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RISE Robotics raises $3M in additional funding; electric linear actuation systems

RISE Robotics, a leader in high-performance and cost-effective electric linear actuation solutions, raised $3 million in additional funding. The funding round was led by The Engine, the venture firm spun out of MIT that invests in early-stage Tough Tech companies.

Linear actuators create the push-and-pull movements in the mechanisms of heavy machinery which are essential for lifting and loading materials across many industries, including: construction, agriculture, and waste management. Without linear actuators excavators couldn’t dig, garbage trucks couldn’t crush, and forklifts couldn’t lift.

The majority of heavy machines today rely on hydraulic systems, powered by diesel, to enable motion. It is the most essential, but also the most wasteful component in the overall motion system, producing an estimated 55 million tons of CO2 annually in the US alone according to the U.S. Energy Information Administration. As OEMs are forced to adapt their products to comply with imminent emissions regulations, the industry has struggled with the slow pace of innovation and high cost of using electricity as a power source for heavy machinery.

RISE Robotics partners with heavy machinery manufacturers to implement a fully-electric movement platform as a replacement for hydraulic systems. Built around a unique electrically-powered mechanical linear actuator, the RISE platform has all the abilities and power of hydraulics, but vastly improved efficiency and control.

Hybrid and electric retrofits to existing hydraulic systems are more expensive than the existing diesel systems and are much harder to control. Hydraulics are slowing and literally weighing down the adoption of electrically powered heavy machines. The RISE platform offers a completely new mechanical motion technology that makes electric-powered motor-to-movement solutions possible. It’s a game changer for any manufacturer trying to electrify its heavy machinery.

—Arron Acosta, CEO and Co-founder of RISE Robotics

The RISE Cylinder is the core of the platform; the cylindrical package delivers hydraulic performance in a robust linear actuator design that can perform under extreme circumstances for extended maintenance-free service.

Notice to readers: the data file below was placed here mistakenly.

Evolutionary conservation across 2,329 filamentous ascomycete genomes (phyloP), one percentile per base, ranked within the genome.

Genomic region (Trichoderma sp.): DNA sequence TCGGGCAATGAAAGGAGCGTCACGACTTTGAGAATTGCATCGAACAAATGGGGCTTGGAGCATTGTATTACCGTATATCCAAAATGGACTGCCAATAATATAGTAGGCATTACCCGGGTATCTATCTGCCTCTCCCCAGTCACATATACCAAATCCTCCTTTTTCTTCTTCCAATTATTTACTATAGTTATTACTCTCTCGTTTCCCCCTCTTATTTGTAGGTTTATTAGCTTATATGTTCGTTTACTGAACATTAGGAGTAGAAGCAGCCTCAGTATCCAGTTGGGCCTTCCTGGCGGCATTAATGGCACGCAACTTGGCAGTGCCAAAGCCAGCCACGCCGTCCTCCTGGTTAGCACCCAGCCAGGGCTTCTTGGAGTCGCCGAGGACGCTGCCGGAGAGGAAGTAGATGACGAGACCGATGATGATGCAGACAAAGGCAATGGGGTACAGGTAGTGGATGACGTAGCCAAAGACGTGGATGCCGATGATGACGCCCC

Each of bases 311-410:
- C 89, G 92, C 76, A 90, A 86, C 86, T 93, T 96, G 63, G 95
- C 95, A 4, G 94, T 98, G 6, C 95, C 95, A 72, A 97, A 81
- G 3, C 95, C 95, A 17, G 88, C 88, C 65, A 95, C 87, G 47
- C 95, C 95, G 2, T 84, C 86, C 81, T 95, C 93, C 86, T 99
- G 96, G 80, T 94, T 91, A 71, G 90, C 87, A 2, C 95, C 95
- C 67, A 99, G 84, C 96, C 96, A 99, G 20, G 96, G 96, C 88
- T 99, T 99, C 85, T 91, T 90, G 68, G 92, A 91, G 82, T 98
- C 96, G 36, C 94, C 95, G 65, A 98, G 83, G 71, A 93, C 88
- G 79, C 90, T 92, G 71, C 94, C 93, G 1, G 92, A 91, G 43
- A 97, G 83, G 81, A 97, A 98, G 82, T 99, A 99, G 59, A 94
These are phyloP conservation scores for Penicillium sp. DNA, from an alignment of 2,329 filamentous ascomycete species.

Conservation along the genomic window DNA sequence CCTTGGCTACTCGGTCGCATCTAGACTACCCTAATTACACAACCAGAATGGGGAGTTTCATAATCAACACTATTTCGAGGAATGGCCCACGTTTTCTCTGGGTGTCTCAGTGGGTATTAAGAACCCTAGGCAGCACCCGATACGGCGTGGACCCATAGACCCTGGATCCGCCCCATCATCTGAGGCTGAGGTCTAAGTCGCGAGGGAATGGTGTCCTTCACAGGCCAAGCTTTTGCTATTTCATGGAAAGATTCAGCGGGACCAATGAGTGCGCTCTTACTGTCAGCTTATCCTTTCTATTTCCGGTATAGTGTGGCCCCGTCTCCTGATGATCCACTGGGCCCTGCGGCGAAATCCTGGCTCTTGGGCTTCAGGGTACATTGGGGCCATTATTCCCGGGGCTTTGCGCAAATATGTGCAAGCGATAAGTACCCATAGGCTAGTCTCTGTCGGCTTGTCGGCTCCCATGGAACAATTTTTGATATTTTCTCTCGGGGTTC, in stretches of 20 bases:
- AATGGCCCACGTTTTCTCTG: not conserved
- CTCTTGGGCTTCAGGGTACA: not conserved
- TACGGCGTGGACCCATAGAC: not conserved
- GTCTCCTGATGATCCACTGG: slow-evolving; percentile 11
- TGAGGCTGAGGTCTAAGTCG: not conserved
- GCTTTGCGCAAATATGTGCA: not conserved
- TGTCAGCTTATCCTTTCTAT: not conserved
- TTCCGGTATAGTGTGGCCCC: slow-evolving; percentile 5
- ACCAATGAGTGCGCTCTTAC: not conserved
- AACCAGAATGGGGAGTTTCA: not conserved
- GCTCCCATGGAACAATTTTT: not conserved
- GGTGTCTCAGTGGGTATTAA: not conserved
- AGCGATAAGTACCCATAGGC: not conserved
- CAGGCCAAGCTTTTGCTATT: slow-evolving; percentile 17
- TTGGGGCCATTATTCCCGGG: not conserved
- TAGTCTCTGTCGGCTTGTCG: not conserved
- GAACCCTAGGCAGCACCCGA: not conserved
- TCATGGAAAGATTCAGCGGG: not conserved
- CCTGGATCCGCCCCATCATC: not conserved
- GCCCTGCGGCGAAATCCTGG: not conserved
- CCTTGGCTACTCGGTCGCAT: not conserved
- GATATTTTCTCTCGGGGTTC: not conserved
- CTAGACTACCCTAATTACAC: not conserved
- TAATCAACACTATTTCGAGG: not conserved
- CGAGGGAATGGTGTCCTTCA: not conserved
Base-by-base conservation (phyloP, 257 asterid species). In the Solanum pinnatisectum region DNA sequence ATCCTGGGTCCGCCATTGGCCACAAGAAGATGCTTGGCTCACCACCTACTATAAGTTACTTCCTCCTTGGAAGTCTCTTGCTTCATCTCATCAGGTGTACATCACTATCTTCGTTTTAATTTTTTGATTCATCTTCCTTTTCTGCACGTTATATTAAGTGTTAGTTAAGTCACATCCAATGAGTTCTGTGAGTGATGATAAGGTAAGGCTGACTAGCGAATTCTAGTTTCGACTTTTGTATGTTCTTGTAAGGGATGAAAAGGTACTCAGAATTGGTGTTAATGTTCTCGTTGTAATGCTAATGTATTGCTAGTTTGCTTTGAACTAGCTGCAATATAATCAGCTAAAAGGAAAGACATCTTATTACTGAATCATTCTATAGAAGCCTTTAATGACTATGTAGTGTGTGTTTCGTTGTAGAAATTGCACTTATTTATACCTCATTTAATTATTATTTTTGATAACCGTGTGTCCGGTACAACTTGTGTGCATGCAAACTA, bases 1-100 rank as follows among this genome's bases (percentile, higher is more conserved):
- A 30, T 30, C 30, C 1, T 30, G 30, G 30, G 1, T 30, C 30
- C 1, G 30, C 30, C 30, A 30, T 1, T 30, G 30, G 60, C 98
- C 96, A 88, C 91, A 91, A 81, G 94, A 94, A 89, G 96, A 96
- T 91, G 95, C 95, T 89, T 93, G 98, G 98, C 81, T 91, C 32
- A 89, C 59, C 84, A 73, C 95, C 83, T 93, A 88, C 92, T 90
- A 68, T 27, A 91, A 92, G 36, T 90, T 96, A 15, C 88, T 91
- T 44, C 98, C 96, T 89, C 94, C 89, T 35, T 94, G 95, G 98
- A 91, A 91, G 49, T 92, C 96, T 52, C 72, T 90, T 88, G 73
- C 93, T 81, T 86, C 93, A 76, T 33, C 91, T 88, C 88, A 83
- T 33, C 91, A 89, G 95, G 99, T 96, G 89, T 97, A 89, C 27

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Driven by modern brushless motors and lubricated for life, the cylinder eliminates fluids, doubles runtime, halves fuel consumption, and charges batteries with hybrid regeneration.

The RISE platform is a sealed electrically powered and digitally controlled system of steel cables and pulleys. This cable-driven actuation system offers levels of control not possible with traditional hydraulics, and far greater speed than a screw-based linear actuator.

The additional funding will support RISE Robotics’ work with a leading forklift manufacturer to accelerate the electrification of its machinery, increasing the performance of the manufacturer’s existing electric forklifts and enabling the electrification of its larger scale machinery, which is currently diesel-fueled.

Reed Sturtevant, a General Partner of The Engine, and angel investor Walter A. Winshall will join RISE Robotics’ Board of Directors.

It takes a lot to make a machine move. Displacing hydraulics is just the first application of RISE Robotics’ IP for improving motion and electrifying heavy machinery. Their research, approach and systems will be crucial in evolving how other key mechanical components work, but most importantly these innovations to the fundamentals of how machinery moves will lead the industry toward not just compliance with emissions standards but helping heavy machinery become an oil-free, zero emissions industry in the future.

—Reed Sturtevant

RISE Robotics' co-founders Arron Acosta and Blake Sessions met while at MIT and formed the company with Toomas Sepp and Kyle Dell’Aquila. The company was part of the Techstars accelerator and has received angel funding from notable Boston investors and advisors including John P. Strauss, William J. Warner, and Walter A. Winshall. RISE Robotics has two commercial agreements, one with a major manufacturer of lifting machinery, and another with the US Air Force.

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